While we all understand the importance of learning from our mistakes, we are in a society that tends to focus on learning from mistakes as opposed to learning from achievements. This paper suggests that we have to learn to follow the path of achievement, not the path of failure.
Many progressive firms use ‘lessons learned’ as a follow-up to projects to ascertain how to do things better. Most often, such follow-up provides lessons of what ‘not to do’. And while this is progress – for it does make the situation better – it is not the model to follow to do the right things. Why not? Because, in any endeavor, the options for mistakes are infinite, whereas the options for doing things right are few.
Investigate Failure and Invert it
In the book First, Break All the Rules, (Simon & Schuster, New York, 1999) the authors, Buckingham and Coffman note that conventional wisdom says you should investigate failure and invert it. Such wise people would define excellence as zero defects. You cannot infer excellence from failure by inverting it. Why? That is because excellence and failure are surprisingly similar. Example: Both great salespeople and poor sales people have ‘call reluctance’. The difference between greatness and failure in sales is that the great salesperson is not paralyzed by this fear. Example: Good and bad waiters form strong opinions. Good waiters use their strong opinions to complement the dialog, tailored to the client’s reactions. Bad waiters are just rude. Example: Good and bad nurses form strong attachments to their patients. Good nurses use it to comfort patients, whereas poorer nurses become overwhelmed with their emotional attachments.
Excellence is Not the Opposite of Failure
Of all the ways to perform a certain task, most of them are wrong. There are only a few right ways. It is a very slow path to come closer to the right ways by eliminating the wrong ways. It is a much faster path to study what the best are doing right. You cannot learn about excellence by studying failure. Excellence is not the opposite of failure. There are thousands of road combinations from Ottawa to New York. Only a few are efficient. To find a good route, do you interview the many who took a long time, or do you interview the few that made the trip quickly? Excellence is different from failure. It has its own configurations, which sometimes include behaviors that look similar to wrong behaviors (as noted with salespeople, waiters and nurses, above). And so, the best road to New York might be through Albany, but so is one of the worst road combinations.
Zero Defects, TQM, Quality Circles and Business Process Reengineering all share the tendency of studying and dealing with the negatives as an object lesson of how do the positive – to do things right. As stated above, you cannot take failure and invert it to achieve excellence. As a consequence, these well-conceived and well-intentioned programs ran out of steam and favor over the long term. There is a second point to be illustrated here. Fundamentally, you cannot impose higher system approaches, such as quality improvements, to succeed over the long haul, unless you first deal with the basics of human relationships issues and cooperation.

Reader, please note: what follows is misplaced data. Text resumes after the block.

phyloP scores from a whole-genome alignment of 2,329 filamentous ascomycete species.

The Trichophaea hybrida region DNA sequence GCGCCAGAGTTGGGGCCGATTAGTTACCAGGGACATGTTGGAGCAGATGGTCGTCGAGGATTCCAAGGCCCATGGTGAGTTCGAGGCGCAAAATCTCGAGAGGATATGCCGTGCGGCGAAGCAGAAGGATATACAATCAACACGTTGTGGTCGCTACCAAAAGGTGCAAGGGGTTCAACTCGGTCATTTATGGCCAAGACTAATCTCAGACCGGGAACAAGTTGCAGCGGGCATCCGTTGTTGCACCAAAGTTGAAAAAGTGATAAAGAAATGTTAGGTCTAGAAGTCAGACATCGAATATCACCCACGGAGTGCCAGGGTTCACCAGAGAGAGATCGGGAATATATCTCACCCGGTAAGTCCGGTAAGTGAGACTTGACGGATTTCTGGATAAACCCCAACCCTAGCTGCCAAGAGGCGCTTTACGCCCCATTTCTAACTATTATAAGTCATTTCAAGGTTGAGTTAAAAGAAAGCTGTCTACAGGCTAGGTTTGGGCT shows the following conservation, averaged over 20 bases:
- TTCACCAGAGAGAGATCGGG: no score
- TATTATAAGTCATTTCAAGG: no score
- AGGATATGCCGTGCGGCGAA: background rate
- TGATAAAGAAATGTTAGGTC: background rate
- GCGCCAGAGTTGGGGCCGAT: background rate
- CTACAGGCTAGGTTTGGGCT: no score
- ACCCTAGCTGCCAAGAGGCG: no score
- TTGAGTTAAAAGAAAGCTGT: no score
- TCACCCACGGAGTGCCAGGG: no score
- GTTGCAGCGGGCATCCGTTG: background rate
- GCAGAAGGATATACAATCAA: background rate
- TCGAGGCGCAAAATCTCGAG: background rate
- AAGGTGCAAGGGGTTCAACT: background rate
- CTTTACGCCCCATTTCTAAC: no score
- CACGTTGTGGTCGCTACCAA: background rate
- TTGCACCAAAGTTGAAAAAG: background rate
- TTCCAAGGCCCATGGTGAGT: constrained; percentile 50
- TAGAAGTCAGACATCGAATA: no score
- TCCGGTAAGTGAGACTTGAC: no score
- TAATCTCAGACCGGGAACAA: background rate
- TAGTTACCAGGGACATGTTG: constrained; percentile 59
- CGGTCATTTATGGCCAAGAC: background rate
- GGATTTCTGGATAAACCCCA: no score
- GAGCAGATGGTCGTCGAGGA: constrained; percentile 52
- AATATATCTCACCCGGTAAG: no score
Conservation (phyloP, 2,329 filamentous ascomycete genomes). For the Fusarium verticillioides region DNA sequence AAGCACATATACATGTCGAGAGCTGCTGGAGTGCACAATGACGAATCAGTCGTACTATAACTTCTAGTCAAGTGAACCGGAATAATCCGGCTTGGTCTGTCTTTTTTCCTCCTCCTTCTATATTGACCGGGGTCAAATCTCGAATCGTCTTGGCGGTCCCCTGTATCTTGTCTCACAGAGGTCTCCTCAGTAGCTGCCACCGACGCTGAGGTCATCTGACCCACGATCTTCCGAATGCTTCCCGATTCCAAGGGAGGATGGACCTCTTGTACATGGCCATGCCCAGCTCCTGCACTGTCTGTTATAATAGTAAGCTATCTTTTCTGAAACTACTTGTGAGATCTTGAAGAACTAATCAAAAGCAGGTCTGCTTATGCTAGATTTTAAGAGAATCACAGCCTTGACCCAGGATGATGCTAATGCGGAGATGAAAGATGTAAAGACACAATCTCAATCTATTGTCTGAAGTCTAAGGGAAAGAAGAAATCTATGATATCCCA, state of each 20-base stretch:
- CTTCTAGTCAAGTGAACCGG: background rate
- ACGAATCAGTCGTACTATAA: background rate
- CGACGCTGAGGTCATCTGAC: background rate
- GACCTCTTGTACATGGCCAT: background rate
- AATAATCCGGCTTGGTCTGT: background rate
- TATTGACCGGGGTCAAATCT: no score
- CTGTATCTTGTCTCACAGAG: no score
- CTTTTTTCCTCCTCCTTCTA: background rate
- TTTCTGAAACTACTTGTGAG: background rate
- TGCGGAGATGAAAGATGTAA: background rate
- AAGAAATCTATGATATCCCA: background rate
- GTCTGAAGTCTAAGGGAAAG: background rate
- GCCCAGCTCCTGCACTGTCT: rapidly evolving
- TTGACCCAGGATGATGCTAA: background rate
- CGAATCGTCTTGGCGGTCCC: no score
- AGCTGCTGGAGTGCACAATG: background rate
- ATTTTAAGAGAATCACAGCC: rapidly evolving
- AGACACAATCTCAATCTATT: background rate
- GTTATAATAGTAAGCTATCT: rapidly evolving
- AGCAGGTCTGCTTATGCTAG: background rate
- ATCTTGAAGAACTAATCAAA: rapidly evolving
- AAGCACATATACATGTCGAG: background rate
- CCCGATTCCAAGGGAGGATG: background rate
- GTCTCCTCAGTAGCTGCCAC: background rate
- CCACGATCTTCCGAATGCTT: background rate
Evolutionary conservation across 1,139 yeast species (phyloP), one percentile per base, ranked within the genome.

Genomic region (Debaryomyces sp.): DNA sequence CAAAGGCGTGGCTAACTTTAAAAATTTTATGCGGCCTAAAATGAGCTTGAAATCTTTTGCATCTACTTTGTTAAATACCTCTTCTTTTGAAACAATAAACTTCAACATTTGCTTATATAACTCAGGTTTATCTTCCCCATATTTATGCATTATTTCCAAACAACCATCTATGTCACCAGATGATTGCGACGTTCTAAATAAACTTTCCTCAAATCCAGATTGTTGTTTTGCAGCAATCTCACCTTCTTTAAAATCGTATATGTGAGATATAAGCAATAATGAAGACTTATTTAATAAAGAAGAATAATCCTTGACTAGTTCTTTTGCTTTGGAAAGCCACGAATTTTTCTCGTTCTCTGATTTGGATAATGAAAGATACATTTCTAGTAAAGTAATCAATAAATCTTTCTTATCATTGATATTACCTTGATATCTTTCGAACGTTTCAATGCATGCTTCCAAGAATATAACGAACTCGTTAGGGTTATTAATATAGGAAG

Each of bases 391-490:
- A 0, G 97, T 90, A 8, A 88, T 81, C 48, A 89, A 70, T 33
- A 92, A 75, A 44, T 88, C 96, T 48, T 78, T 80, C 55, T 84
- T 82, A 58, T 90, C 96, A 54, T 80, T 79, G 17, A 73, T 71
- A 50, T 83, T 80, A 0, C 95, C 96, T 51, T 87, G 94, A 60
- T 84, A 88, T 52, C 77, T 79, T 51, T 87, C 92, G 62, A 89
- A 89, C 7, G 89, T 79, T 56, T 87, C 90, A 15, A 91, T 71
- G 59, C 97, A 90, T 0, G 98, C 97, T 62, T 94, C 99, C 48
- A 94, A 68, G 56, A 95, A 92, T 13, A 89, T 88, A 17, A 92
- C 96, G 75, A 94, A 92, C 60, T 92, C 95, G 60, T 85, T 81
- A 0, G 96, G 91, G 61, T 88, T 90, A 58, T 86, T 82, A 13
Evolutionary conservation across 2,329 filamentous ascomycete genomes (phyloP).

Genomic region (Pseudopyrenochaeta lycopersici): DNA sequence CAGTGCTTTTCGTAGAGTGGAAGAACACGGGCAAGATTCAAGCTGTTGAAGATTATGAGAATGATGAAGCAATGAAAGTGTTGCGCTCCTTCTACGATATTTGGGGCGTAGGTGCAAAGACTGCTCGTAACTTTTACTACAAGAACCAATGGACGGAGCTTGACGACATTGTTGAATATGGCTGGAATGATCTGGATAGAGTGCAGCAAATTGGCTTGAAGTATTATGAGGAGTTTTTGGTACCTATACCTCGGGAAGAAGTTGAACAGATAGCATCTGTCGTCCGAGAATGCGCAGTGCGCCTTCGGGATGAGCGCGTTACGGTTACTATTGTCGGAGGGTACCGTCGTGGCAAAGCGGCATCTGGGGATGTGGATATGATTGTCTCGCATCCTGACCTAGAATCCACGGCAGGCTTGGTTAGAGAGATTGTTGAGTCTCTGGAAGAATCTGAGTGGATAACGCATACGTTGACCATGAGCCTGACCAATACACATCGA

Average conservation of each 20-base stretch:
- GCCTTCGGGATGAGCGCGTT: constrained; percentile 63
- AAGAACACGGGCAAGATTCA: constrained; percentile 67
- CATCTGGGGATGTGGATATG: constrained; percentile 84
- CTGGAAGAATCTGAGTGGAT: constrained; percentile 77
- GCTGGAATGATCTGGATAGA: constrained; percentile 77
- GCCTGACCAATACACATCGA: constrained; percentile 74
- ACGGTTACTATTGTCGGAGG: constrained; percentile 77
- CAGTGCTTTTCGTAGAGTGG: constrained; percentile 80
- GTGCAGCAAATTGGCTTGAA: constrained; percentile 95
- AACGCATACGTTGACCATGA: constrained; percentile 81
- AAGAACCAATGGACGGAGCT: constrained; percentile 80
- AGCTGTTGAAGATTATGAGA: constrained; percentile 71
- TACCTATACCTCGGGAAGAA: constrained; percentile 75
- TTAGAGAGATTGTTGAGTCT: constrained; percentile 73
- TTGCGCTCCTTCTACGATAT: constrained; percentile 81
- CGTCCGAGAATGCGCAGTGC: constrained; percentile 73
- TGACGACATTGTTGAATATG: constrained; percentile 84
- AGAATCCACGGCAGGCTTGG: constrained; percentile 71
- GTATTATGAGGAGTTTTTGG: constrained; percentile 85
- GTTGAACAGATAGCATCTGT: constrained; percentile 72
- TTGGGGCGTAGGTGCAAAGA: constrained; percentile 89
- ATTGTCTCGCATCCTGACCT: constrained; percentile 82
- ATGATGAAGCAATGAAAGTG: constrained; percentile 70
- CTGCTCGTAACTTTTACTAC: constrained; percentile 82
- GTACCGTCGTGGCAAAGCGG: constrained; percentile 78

If employees’ lower-level needs remain un-addressed, then everything you do for them further along the journey is almost irrelevant. But if you can meet these needs successfully, then the rest – the team building, the innovating and the quality goals – is so much easier. While it sounds obvious, managers in most companies over the last fifteen years have been encouraged to focus much higher up – diversity training, self-directed work teams, total quality management, reengineering, etc. These well-conceived initiatives were for the most part well executed. But almost all have withered. Five years ago the Baldrige Award for Quality was the most coveted business award in America – today only a few companies bother to enter. An important kernel of truth lay at the heart of all these initiatives, but none of them lasted. Why? They aimed too high, too fast. Managers were encouraged to focus on complex initiatives without spending time on the basics.
Profits are Like Quality
Profits, like quality, cannot be the primary goal. The primary goal must be for the enterprise to do things right, to organize the huge intellectual capital of the company – its most precious resource – in a beneficial, progressive way. Out of that will fall the proper quality and the proper profits. To begin by seeking profits as the goal endangers the enterprise because it is looking at the wrong end first. Of course profits can be improved! All one has to do is cut here, cut there, adjust and tweak until the profits are achieved. However, will this be the best course for the long-term interests of the enterprise? If we cut out the new Harrisburg branch because it is losing money we will never be able to develop the known potential of Harrisburg that all our information tells us is there. The right end is to seek to build the enterprise into one that meets its goals and serve its defined mission in a state of excellence. From that course come long-term excellent profits.
Study Your Best
Within your own enterprise, instead of focusing on employees failures, study your best people. As a manager, spend time with those good people. Take time to learn the ‘whys’ the ‘hows’ and the ‘whos’ of the best. Use this to guide others and to help you select similar talents in your hiring.
Spend time with your best; learn from them. It is the best way to investigate excellence.